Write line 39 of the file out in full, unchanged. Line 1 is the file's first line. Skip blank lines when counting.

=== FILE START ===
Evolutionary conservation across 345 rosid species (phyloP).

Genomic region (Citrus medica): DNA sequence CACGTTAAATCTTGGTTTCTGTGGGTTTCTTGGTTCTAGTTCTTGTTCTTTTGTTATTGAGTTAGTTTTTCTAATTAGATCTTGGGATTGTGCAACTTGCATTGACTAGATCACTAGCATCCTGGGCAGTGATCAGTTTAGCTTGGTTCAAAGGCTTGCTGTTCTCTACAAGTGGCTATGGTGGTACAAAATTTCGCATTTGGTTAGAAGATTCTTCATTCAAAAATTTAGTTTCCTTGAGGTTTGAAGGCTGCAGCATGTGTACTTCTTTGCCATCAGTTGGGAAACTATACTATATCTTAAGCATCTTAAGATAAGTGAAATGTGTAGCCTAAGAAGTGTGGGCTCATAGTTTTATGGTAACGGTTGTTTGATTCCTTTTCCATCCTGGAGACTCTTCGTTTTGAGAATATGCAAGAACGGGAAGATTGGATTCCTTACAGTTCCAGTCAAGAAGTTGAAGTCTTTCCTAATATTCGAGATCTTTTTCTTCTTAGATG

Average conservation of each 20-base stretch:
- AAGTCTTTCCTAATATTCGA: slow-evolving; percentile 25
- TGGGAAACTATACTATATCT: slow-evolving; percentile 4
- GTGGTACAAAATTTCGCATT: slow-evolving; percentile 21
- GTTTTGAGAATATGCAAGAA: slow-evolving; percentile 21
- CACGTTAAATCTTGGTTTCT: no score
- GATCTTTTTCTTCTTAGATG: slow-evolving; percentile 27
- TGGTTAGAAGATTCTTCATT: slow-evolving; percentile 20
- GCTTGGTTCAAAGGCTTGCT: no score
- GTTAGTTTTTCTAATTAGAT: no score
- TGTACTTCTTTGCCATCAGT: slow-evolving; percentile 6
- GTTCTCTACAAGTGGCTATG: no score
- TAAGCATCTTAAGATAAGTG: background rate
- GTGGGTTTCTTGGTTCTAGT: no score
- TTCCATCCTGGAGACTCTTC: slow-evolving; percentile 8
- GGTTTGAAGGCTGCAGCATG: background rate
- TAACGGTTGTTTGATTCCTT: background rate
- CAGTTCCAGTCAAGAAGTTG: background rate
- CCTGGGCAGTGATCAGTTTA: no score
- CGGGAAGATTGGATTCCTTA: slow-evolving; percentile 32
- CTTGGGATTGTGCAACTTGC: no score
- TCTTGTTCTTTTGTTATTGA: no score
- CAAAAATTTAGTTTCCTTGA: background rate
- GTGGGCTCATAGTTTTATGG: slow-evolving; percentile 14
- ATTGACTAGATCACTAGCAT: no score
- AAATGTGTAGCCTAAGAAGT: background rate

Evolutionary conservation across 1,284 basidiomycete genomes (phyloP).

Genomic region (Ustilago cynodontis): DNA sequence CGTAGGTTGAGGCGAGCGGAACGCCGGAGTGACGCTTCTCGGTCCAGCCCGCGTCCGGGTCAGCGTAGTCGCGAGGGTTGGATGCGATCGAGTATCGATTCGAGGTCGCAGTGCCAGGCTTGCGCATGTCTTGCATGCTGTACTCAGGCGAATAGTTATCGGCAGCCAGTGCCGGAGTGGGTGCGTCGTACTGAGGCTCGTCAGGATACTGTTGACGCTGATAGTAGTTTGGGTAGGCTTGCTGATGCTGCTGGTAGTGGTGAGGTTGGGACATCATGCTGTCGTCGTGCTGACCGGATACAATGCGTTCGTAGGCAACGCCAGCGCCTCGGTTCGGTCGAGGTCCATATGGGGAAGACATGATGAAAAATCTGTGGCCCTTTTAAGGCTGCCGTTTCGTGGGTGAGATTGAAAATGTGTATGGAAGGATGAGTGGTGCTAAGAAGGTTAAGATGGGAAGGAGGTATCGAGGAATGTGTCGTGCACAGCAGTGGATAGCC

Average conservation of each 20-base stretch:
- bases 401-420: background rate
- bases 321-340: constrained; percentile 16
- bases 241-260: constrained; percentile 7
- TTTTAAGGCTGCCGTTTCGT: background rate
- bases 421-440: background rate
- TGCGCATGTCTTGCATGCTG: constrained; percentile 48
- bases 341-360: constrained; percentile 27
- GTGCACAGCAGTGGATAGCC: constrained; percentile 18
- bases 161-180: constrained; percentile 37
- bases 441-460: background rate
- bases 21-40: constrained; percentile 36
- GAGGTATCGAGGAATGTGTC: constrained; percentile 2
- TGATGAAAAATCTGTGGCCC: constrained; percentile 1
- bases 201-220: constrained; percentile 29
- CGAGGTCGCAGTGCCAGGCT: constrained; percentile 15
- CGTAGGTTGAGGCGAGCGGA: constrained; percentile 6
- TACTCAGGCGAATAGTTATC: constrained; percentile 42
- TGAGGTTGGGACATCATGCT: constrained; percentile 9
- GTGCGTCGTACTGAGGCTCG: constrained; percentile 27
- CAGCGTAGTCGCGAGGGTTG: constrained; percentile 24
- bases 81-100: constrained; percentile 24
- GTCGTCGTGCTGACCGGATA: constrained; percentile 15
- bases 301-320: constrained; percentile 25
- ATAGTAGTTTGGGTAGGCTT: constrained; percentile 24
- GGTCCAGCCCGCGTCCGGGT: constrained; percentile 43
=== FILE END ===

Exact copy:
- GTGCACAGCAGTGGATAGCC: constrained; percentile 18